3-Minute vs. 1-Minute Rest Periods (What’s Best for Strength and Size?)

Tell me is this scenario sounds familiar. You’ve been training in the gym for a while, you made some nice gains and now your progress has stalled. You’re doing all the compound lifts – squats, deadlifts, bench press, chins, etc. – but you just can’t seem to get any stronger, or any bigger.

The answer might not be your exercise selection or rep scheme, but something a lot simpler that you may have overlooked… rest periods.

A new study investigated the effects of long rest periods (i.e. 3-minutes) versus short (i.e. 1-minue) during resistance training. Twenty-one young men who were regular lifters trained three times per week, 3 sets of 8-12 repetitions for seven exercises per session, over the course of 8 weeks. The researchers tested muscular strength, endurance, and thickness before and after the study. The results were eye opening.

The group that rested the had to take “long” rest periods had significantly greater gains in muscular strength (i.e. 1-RM squat and bench press), as well as significantly greater muscle thickness in the legs (and a trend for upper body improvements).(1) It may not surprise many trainers that taking longer rest periods helps with your maximal strength performance, but the fact that it can also increase muscle thickness makes it a great “rest” strategy for athletes or anyone trying to add more lean muscle and size to their frame.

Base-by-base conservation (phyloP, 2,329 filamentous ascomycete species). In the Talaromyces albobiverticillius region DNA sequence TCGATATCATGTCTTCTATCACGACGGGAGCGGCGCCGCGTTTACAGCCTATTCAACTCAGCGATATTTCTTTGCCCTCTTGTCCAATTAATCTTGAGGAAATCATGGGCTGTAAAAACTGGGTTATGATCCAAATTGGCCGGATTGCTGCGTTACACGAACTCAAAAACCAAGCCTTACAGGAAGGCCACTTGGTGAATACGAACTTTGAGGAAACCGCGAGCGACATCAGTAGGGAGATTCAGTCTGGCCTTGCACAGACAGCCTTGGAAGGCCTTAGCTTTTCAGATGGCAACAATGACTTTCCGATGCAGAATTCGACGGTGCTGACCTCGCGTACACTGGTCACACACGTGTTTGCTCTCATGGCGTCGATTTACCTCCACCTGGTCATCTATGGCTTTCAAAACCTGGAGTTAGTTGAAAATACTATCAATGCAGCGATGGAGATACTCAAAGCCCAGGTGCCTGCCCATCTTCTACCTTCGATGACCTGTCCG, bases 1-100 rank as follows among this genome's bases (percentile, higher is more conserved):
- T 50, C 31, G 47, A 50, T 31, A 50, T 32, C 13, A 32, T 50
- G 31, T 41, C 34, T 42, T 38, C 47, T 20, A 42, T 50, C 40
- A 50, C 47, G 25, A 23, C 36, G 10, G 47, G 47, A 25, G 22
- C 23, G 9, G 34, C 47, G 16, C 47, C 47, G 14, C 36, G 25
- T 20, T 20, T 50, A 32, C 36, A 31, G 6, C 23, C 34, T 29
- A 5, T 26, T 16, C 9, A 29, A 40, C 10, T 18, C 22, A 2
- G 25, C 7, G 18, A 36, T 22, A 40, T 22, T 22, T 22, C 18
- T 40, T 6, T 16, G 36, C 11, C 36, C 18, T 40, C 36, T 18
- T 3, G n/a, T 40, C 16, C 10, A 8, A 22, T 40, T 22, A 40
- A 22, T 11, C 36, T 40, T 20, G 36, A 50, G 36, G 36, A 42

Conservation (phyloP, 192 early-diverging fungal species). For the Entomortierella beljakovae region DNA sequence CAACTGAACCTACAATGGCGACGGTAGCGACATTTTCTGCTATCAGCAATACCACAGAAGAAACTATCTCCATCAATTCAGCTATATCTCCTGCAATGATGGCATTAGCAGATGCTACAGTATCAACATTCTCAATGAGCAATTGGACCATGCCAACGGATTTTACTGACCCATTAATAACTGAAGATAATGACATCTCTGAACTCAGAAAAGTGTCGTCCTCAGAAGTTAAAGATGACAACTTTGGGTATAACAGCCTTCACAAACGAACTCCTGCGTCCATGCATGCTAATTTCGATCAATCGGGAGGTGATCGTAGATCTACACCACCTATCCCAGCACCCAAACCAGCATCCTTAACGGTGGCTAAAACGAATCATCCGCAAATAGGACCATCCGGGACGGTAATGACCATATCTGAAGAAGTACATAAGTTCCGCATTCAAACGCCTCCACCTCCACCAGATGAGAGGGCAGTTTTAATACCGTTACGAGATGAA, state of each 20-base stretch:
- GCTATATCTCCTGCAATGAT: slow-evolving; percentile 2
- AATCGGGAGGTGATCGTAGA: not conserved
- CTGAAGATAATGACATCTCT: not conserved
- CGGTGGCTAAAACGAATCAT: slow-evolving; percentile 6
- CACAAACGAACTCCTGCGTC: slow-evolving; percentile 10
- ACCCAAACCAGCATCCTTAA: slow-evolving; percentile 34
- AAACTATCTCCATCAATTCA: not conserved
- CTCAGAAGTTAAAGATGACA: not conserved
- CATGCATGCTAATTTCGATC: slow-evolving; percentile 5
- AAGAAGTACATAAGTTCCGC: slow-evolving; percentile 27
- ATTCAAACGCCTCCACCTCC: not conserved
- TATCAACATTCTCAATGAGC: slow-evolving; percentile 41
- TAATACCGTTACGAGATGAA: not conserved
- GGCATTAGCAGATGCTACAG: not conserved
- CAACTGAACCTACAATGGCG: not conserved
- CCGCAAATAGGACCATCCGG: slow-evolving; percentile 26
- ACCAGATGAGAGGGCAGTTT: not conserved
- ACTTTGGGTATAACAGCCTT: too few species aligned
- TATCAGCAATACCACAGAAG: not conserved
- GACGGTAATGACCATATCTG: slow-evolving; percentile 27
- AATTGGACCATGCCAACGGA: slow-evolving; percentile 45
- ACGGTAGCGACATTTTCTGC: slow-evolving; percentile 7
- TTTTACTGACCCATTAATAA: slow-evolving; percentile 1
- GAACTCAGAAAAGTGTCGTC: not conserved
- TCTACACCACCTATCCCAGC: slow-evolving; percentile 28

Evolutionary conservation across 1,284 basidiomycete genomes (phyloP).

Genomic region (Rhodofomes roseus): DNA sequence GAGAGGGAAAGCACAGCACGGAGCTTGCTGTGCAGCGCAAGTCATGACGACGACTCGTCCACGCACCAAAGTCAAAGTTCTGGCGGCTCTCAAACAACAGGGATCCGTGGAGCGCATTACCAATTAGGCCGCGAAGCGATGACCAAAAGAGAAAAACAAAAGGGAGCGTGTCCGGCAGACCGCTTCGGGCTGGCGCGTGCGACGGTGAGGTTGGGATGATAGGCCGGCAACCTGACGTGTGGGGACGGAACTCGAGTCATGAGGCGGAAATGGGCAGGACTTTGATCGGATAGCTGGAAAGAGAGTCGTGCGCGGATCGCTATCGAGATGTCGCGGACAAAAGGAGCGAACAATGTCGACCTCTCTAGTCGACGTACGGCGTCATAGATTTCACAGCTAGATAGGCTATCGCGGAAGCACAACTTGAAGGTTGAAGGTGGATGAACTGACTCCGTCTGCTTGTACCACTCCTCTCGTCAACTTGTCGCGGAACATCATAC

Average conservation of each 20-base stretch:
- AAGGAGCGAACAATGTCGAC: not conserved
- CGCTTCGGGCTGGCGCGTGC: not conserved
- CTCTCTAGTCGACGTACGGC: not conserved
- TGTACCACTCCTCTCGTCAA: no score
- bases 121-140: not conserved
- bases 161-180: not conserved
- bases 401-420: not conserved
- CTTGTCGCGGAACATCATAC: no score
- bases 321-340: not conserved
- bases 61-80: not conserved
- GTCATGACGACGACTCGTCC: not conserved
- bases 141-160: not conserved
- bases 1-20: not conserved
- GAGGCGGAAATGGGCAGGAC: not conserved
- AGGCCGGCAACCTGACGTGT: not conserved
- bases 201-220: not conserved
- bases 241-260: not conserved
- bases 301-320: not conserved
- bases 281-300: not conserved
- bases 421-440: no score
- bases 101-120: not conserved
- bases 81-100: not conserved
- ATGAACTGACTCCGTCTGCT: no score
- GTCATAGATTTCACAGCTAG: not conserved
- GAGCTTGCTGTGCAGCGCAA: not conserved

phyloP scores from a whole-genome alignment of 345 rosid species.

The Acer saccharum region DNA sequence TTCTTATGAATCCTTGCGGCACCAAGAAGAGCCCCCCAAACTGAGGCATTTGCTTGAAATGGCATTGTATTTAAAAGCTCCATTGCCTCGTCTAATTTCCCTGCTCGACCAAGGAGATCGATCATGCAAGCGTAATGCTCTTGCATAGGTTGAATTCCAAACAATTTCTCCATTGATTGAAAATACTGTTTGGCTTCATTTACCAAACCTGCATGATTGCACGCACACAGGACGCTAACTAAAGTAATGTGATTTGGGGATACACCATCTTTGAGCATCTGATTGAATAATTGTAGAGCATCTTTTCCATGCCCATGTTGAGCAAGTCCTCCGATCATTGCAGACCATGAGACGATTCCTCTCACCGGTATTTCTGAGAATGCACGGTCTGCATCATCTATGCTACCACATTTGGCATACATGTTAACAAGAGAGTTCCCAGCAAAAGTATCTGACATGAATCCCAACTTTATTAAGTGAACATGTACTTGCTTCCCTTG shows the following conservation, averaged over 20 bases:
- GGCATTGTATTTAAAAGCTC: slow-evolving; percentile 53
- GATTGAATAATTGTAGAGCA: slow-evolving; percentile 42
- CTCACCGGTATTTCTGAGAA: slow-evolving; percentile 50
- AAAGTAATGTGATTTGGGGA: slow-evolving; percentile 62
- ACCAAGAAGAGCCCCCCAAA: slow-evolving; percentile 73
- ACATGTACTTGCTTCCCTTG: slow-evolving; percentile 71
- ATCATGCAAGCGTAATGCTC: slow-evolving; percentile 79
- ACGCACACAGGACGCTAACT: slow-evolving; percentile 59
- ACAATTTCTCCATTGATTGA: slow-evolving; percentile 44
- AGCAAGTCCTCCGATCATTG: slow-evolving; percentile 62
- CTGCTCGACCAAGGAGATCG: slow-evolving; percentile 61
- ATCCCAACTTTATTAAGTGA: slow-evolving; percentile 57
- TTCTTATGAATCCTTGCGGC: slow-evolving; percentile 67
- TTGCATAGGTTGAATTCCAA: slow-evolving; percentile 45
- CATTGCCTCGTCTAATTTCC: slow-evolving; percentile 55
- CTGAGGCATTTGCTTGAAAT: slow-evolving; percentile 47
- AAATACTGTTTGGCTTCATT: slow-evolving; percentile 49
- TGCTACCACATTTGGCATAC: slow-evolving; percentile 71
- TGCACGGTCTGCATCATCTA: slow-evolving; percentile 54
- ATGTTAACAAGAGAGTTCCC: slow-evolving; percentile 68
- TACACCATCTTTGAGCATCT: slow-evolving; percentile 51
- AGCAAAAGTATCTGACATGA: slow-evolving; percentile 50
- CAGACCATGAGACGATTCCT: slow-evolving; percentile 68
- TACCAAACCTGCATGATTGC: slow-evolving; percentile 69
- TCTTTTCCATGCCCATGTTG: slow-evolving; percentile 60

A lot of lifters can get caught up in the burn and build-up of lactic acid as a measure of training success, and therefore shy away from longer rest periods.  This study suggests the longer rest periods you take, the greater loads you can lift, which then translates into greater hypertrophy gains.

How can you make this practical during your training session (so it doesn’t take you 2 hours to train every session)? Your best bet is to superset opposing body parts, or upper and lower body, to maximize your time. For example, you could alternate chest and back exercises, or alternate between a compound leg exercise and upper body push or pull movement.

You might be wondering if your work capacity will be impaired by the longer rest periods? Great question and one the researchers investigated. They found muscular endurance was equal between the two groups, so taking 3-minute rest periods didn’t reduce the work capacity of the lifters compared to their 1-minute counterparts. This goes against a lot of popular thinking, as a 1-minute rest interval has to be the most common prescribed in gyms across the country.

If you’re struggling to get bigger or stronger (or both), and feel like you’re doing all the right things in the gym, the answer overcoming your plateau may be simpler than you think. This groundbreaking new research suggests adding 3-minute rest periods to your compound lifts to ramp up strength and hypertrophy gains. (Just think of how much down time you’ll have for mobility work!)

Happy training.

Dr. Marc Bubbs ND, CISSN, CSCS

 

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